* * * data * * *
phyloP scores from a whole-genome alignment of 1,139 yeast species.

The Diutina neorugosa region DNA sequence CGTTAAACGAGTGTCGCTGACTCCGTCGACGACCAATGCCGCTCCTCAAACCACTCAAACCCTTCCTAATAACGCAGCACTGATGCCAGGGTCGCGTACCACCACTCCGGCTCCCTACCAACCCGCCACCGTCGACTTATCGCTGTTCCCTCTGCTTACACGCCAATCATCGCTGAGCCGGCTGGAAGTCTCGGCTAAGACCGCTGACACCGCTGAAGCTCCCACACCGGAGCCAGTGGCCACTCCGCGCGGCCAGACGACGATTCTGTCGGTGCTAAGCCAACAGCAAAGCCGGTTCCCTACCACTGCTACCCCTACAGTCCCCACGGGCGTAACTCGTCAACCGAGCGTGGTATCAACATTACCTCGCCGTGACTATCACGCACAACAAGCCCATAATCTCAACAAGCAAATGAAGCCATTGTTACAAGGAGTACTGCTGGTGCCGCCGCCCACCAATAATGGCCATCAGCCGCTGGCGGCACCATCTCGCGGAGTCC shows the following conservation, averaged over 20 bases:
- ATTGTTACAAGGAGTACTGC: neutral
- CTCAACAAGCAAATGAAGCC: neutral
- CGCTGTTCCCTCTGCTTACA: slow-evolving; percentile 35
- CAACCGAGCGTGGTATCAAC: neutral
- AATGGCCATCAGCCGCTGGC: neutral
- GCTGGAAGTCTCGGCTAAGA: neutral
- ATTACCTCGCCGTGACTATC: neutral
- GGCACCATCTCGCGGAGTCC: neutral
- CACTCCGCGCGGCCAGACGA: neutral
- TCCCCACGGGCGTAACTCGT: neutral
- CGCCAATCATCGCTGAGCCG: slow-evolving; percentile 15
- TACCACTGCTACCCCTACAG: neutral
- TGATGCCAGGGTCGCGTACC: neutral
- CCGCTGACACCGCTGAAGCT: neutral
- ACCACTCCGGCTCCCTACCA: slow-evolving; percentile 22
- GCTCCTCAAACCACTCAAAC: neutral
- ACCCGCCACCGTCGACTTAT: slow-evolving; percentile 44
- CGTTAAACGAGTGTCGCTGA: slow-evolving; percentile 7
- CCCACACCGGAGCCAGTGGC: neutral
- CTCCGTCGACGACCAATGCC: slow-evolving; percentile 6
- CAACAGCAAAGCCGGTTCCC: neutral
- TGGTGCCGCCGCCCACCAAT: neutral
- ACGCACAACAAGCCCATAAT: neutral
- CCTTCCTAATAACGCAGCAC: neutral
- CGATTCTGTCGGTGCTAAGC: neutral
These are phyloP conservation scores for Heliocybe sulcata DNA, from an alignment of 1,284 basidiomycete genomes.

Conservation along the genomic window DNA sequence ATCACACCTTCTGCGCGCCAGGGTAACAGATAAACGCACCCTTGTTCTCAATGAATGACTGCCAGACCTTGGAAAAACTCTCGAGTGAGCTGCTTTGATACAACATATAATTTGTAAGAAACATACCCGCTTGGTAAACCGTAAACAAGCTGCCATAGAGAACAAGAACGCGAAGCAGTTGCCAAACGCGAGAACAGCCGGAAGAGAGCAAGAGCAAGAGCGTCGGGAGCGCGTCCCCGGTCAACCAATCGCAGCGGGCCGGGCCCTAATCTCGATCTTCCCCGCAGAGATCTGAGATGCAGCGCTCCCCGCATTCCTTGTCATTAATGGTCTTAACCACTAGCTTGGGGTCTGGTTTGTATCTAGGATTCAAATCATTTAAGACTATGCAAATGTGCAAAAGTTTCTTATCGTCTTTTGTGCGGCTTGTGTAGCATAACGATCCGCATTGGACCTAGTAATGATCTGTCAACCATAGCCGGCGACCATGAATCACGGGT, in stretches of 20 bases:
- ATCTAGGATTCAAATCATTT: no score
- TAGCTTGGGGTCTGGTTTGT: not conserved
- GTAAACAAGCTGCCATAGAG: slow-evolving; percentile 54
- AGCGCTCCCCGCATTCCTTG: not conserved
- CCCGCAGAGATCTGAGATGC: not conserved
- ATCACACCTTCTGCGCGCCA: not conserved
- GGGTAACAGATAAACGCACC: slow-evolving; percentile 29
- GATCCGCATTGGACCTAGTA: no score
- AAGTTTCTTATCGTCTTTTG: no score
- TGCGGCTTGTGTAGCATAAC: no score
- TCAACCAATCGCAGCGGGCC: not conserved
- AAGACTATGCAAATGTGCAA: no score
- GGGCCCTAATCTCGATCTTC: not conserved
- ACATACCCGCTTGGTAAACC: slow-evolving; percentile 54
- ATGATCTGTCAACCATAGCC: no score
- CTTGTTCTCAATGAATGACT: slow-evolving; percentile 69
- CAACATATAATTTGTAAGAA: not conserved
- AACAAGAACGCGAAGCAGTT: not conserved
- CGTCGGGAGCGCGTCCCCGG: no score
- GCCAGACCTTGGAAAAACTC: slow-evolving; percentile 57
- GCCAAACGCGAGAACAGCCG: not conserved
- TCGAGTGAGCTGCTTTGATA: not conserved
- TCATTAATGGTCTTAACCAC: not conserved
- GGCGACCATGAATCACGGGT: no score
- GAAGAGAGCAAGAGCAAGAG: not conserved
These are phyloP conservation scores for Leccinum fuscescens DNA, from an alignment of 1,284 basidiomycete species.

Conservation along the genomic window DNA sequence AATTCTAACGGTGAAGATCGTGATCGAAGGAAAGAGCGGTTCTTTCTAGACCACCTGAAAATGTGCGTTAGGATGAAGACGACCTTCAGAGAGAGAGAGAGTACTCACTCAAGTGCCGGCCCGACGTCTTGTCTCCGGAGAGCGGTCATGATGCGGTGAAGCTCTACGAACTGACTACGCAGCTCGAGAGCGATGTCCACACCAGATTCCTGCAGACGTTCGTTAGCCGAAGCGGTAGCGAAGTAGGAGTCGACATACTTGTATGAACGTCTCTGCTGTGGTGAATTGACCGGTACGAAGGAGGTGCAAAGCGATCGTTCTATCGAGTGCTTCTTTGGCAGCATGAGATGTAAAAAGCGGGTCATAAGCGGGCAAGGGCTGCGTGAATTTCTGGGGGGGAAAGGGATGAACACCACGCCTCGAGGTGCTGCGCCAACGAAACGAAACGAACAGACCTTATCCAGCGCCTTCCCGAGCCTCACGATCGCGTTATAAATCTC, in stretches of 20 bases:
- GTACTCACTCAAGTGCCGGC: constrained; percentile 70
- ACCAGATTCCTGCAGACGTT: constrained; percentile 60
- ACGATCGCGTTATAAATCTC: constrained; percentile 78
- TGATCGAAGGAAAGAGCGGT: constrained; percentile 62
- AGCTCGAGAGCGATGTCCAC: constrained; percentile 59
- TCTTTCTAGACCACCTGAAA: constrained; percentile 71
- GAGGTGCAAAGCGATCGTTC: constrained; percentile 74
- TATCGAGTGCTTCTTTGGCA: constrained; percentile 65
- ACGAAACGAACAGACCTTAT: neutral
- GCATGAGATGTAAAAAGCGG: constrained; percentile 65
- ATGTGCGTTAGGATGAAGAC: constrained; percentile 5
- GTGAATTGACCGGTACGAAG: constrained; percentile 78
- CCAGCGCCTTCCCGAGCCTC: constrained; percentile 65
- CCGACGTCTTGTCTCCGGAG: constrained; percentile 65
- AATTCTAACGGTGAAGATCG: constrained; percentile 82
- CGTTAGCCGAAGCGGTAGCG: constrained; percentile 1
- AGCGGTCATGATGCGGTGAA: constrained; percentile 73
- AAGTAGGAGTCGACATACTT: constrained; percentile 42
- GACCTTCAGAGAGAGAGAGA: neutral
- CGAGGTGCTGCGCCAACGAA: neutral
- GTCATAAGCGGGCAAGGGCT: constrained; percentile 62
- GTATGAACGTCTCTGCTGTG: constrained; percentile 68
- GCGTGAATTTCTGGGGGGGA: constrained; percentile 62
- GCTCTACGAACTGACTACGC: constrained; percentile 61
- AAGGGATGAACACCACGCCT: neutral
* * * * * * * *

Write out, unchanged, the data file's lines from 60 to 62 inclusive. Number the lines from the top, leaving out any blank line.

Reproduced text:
- TGATCGAAGGAAAGAGCGGT: constrained; percentile 62
- AGCTCGAGAGCGATGTCCAC: constrained; percentile 59
- TCTTTCTAGACCACCTGAAA: constrained; percentile 71